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Archive for September, 2015

Let the thief no longer steal, but rather let him labor, doing honest work with his own hands, so that he may have something to share with anyone in need.”

— Ephesians 4: 28

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How interesting that Paul wanted thieves to give up their thieving ways so that–of all things–they could share with the needy.

That as opposed to taking the honest money and buying, say, a new assault rifle.

But that’s the Bible for you.

Almost every page of it calls for the just, fair, generous treatment of the poor and vulnerable.

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A Turkish gendarme prepared to carry the body of Aylan Kurdi, 3, who drowned off Turkey's coast on Wednesday. (Photo: Turkish News Agency)

A Turkish gendarme prepared to carry the body of Aylan Kurdi, 3, who drowned off Turkey’s coast on Wednesday. (Photo: Turkish News Agency)

What’s wrong with this picture?

In the past year, America has taken in 1,000 Syrian refugees out of millions.

A county clerk in Kentucky, who is being exploited by a lot of people for cynical political purposes, is now receiving even more media attention than a presidential candidate, who is louder and more obnoxious than a drunk with a lampshade on his head, while millions are being forced to flee their homes “over there.”

This goes on while our President is taking “selfies” with a TV dude called “Bear” and all the presidential wannabes are avoiding the humanitarian crisis in Syria and the Mideast like the violent plague that it is.

I do not have any idea what to do about the violence out of Syria that has left an astounding 11 million people displaced the past four years–and nobody else seems to know how to stop it without making it worse.

But I do know that somebody in leadership positions in Washington ought to be focusing our attention on the fact that America has taken in a mere 1,000 refugees from “over there” in the Mideast.

Maybe they don’t have to focus attention on it because so many Americans seem to think that lives “over there” don’t matter much anyway because “all they do is kill each other, so let ’em have at it.”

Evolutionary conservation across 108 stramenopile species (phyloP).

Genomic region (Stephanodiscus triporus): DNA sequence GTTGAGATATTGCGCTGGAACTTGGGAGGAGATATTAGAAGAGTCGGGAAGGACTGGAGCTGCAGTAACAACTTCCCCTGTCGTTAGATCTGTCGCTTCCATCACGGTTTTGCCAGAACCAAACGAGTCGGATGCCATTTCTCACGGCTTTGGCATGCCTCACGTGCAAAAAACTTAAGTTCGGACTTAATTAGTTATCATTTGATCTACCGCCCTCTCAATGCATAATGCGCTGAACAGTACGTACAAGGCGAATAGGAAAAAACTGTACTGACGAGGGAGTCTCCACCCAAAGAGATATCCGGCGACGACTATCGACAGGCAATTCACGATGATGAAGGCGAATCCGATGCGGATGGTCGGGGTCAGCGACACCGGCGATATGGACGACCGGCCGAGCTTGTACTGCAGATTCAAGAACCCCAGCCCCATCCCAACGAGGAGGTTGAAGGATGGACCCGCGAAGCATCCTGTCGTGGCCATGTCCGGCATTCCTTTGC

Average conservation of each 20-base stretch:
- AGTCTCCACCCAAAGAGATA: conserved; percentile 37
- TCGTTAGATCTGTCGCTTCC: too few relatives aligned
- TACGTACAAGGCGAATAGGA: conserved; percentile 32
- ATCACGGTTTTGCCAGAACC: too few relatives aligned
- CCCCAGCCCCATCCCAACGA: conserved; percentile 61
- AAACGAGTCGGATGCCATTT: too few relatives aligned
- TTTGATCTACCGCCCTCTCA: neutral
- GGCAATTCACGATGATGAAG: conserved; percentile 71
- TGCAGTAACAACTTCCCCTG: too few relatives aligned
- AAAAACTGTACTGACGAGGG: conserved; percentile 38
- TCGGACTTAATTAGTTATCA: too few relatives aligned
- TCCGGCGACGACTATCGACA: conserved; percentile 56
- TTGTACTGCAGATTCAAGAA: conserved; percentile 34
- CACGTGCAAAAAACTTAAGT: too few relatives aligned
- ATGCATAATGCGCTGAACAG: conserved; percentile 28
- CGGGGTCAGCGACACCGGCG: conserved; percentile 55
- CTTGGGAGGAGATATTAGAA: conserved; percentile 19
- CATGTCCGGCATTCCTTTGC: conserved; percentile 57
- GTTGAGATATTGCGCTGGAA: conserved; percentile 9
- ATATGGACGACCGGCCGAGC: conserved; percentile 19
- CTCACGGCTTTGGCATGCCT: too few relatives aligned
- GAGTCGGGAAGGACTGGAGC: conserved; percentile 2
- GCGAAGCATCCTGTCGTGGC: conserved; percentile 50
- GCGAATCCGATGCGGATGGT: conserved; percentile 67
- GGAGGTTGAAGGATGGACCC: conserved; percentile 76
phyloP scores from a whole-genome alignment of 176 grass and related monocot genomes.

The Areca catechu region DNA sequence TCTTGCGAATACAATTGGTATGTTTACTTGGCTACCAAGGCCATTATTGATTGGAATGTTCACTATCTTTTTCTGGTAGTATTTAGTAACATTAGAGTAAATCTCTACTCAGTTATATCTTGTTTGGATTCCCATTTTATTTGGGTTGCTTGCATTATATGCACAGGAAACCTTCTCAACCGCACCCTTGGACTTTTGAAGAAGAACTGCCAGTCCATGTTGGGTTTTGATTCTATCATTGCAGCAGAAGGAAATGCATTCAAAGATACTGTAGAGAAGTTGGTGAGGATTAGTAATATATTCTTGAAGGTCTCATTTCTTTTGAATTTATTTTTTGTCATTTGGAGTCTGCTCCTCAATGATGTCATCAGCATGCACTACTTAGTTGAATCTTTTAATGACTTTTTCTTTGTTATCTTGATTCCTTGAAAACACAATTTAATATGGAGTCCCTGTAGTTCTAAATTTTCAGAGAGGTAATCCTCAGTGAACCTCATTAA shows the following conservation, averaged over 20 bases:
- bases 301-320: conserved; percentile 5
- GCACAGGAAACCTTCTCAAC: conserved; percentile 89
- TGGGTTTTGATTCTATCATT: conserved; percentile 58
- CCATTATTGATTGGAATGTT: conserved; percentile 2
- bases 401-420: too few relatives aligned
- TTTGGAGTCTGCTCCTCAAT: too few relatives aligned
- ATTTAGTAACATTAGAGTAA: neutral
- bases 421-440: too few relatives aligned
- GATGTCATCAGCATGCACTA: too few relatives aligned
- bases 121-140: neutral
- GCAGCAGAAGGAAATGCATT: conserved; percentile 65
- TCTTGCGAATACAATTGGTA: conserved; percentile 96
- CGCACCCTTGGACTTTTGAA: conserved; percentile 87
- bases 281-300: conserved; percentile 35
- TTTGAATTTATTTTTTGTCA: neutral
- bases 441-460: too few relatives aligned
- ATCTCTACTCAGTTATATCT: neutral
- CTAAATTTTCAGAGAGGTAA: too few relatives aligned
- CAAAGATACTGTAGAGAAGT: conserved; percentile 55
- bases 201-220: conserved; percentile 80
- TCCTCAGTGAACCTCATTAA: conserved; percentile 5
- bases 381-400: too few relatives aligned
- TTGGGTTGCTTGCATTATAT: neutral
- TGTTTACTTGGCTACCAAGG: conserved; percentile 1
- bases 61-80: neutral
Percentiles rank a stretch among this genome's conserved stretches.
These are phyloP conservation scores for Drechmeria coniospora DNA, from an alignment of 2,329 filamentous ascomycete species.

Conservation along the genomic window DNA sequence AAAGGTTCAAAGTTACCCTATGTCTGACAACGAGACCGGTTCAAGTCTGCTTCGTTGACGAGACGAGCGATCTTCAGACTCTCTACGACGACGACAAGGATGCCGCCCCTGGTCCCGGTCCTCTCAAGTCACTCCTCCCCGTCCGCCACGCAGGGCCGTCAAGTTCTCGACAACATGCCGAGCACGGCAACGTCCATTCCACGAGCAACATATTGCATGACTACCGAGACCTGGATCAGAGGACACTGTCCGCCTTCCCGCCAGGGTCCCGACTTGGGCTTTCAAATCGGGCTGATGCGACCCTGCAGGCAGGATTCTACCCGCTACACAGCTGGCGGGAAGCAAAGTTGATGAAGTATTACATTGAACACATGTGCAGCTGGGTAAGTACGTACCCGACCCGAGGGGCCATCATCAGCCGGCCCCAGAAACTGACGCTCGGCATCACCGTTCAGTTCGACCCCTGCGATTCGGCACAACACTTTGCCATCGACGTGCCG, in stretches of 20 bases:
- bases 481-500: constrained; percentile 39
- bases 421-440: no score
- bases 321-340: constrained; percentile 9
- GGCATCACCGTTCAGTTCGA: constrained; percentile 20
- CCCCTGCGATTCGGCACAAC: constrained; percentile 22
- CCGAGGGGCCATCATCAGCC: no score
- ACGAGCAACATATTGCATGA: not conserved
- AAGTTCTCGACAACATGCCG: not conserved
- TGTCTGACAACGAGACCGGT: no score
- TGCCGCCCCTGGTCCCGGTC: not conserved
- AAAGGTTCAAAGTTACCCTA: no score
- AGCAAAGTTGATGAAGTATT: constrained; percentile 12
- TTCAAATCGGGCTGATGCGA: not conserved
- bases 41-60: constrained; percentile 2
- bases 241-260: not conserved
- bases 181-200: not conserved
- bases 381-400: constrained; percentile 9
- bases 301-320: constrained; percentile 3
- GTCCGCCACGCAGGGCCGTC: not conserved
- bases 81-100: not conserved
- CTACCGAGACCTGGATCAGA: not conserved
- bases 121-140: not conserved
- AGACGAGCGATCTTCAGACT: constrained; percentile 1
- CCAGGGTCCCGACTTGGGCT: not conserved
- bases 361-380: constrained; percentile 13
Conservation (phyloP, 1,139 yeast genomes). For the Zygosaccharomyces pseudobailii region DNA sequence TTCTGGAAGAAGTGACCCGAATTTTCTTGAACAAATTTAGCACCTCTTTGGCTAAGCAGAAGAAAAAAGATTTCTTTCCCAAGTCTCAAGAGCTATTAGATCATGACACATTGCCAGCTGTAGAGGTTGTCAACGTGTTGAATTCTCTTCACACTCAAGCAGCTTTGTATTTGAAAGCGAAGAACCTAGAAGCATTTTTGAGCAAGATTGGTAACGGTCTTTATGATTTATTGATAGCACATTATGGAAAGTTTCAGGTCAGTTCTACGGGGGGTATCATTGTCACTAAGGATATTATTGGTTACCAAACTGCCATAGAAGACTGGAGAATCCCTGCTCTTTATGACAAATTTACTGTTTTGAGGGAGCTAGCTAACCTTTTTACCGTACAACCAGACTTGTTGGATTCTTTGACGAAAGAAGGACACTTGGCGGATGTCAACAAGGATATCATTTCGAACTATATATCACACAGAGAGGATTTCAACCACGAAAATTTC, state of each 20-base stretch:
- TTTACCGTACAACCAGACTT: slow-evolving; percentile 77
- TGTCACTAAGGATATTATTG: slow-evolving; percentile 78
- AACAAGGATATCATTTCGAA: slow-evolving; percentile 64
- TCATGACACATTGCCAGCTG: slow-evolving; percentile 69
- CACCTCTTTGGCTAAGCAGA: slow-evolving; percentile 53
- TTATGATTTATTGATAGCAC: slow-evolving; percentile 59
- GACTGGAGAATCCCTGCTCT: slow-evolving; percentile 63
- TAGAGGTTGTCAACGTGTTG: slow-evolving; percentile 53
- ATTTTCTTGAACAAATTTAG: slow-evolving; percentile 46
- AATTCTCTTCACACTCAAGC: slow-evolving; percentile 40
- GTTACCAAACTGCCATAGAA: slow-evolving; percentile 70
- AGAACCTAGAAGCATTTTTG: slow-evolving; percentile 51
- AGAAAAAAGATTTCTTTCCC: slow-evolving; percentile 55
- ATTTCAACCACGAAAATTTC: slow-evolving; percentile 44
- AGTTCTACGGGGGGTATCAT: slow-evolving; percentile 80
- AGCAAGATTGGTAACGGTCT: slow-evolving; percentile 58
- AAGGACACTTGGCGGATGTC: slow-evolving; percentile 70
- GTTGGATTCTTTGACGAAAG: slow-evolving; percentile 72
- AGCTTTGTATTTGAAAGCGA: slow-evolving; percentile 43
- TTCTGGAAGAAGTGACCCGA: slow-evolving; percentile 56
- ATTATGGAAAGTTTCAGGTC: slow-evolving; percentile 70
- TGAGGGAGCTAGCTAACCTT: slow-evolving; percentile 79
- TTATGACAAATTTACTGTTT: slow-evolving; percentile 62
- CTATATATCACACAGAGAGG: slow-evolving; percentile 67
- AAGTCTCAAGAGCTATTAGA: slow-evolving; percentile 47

That’s the attitude of so many people I know personally and people you no doubt know, too–including people who are so rabidly opposed to abortion because of the sanctity of life.

Maybe this powerful picture and the story of the 3-year-old boy Aylan will personalize the crisis in the Mideast and, now, in Europe and elsewhere, enough for us good-hearted American people to respond in some real and compassionate way.

But so far, the Kentucky clerk is the big attraction in our country’s endless media circus, overshadowing the drama over Tom Brady and the NFL Commissioner in “Deflate-gate.”

See here for the story of a Syrian boy who had a name: Aylan Kurdi.

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“When I look back over my life it’s almost as if there was a plan laid out for me – from the little girl who was so passionate about animals who longed to go to Africa and whose family couldn’t afford to put her through college. Everyone laughed at my dreams. I was supposed to be a secretary in Bournemouth.”

— Jane Goodall

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Speaking of ladies (see yesterday’s lament about the seeming lack of ladies) …

What a better world it would be if Jane Goodall and other brilliant, endlessly wise and morally high-minded women of the world received half as much daily media coverage as the narcissists of the world.

This 2008 interview with Dr. Jane is especially relevant in light of the President’s activity in Alaska and the Pope’s upcoming speeches to Congress and the U.N.

“I’m chasing good for the planet.”

Dr. Jane’s four main reasons for hope:

    “It is easy to be overwhelmed by feelings of hopelessness as we look around the world. We are losing species at a terrible rate, the balance of nature is disturbed, and we are destroying our beautiful planet. We have fear about water supplies, where future energy will come from – and most recently the developed world has been mired in an economic crisis. But in spite of all this I do have hope. And my hope is based on four factors.